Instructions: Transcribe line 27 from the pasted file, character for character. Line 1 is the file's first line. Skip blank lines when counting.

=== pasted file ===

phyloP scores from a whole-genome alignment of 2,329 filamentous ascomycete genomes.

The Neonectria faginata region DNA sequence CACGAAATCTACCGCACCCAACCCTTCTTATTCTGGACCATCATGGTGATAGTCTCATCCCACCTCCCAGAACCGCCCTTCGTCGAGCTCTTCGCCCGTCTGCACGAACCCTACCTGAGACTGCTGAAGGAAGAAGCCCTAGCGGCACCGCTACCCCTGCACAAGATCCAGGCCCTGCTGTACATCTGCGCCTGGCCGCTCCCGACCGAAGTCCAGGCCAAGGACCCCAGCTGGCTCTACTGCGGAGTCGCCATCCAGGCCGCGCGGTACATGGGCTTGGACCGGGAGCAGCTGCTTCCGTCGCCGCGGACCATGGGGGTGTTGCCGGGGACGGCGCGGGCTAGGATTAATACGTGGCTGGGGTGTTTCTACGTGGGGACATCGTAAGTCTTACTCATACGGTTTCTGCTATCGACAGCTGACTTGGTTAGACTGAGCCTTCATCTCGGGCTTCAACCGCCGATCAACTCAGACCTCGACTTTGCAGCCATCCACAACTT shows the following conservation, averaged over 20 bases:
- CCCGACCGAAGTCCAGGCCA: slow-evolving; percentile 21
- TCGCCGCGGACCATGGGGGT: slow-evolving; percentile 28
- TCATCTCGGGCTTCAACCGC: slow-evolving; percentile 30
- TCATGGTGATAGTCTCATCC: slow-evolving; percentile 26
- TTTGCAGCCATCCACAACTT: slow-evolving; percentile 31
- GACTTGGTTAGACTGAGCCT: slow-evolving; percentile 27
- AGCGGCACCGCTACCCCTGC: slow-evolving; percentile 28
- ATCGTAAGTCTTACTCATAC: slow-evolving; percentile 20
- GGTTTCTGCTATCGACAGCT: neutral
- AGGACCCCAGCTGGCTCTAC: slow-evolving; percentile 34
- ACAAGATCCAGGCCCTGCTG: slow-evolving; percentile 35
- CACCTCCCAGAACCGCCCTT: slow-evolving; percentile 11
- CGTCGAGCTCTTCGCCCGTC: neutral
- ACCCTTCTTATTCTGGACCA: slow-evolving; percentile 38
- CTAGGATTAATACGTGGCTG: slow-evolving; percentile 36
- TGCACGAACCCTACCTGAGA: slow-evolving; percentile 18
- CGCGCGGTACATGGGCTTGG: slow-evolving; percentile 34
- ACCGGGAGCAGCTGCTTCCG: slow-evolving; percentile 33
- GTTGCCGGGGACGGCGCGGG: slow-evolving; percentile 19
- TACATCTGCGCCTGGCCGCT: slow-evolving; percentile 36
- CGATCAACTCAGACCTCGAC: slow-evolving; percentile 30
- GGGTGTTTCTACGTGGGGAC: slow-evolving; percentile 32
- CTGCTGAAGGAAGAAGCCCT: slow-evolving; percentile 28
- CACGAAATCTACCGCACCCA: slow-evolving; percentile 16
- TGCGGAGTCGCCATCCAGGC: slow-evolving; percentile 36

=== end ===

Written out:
- TGCGGAGTCGCCATCCAGGC: slow-evolving; percentile 36